Stratospheres are awesome. They’re the only layers in low atmospheres that increase in temperature with altitude; even neater, Earth’s stratosphere is responsible for the life-enabling ozone layer. In fact, the only thing cooler than a normal stratosphere is a glowing stratosphere, and that’s exactly what NASA just found on WASP-121b, an exoplanet also referred to as “Hot Jupiter.”
This is the first stratosphere ever found on a planet outside of our solar system, though we’re likely to detect more. The finding, as described in a study published Wednesday in the journal Nature, challenges researchers to discover how similar atmospheric processes can happen on very different planets.
When scientists inspected WASP-121b with the Hubble telescope, they found that water vapor at the top of its atmosphere was emitting light. Hot Jupiter’s host star shines light into the exoplanet’s atmosphere, which then emanates back out as infrared heat, except for some light wavelengths that are blocked by vapor.
This light held the key to finding WASP-121b’s stratosphere. Scientists knew that the water vapor would block certain wavelengths if it was cooler than the air below it, but that if it was hotter, the vapor would instead glow at those wavelengths.
Since there was a glow, NASA scientists decided that this atmospheric layer must increase in temperature with altitude, which meant that it had to be a stratosphere.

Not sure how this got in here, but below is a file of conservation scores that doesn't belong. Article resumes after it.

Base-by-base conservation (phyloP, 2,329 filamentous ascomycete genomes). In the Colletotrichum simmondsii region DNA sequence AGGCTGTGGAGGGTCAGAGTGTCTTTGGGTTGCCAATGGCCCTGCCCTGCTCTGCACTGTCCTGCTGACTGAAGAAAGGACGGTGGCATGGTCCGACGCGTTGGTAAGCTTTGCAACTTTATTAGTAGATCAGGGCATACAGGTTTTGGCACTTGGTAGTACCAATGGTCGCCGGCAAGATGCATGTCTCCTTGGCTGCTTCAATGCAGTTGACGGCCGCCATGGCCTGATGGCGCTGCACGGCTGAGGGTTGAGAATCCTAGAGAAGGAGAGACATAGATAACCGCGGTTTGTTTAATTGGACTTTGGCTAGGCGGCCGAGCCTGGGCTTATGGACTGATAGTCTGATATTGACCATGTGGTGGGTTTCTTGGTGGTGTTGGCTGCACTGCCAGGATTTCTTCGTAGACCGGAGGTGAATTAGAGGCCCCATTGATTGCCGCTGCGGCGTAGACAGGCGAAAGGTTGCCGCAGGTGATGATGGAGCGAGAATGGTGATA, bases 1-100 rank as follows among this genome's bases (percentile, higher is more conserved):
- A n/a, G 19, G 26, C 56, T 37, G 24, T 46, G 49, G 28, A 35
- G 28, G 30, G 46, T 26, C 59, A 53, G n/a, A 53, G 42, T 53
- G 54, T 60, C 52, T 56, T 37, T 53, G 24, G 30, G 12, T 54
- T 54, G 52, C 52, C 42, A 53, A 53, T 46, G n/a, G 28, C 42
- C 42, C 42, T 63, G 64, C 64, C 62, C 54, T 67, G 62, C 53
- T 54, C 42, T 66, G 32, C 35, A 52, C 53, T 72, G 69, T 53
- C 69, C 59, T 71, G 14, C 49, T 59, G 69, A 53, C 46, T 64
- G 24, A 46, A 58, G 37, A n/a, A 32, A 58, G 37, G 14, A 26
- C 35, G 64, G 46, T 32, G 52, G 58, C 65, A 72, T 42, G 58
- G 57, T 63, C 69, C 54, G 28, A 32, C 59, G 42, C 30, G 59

Some layers in the upper atmosphere can also get hotter as they rise, but study co-author Dr. Tiffany Kataria tells Inverse that, “At the wavelengths used for these observations, we know we are sensitive to the lower atmosphere.” In the lower atmosphere, there’s only one candidate: the stratosphere.
Dr. Kataria tells Inverse that it is “certainly possible” that some of the exoplanets NASA has already extensively studied could have undetected stratospheres.
“There are many planets in this temperature range that could have stratospheres, but we might not yet have the precision to measure its water feature in emission as was done for WASP-121b,” she says. “WASP-33b, for example, is another planet that showed tentative evidence for a thermal inversion (or stratosphere), but the data was not precise enough to make as strong a conclusion.”
But data gleaned from even this one stratosphere will make a big difference for NASA’s research going forward.
“Theoretical models have suggested stratospheres may define a distinct class of ultra-hot planets, with important implications for their atmospheric physics and chemistry,” the study’s lead author, Tom Evans, said in a press release. “Our observations support this picture.”
“We can now compare processes in exoplanet atmospheres with the same processes that happen under different sets of conditions in our own solar system,” co-author Mark Marley said in the release.
In other cool stratospheric news, teams of students are collaborating with NASA to send high-altitude balloons into the stratosphere during the solar eclipse to simulate how life forms react to Mars-like conditions.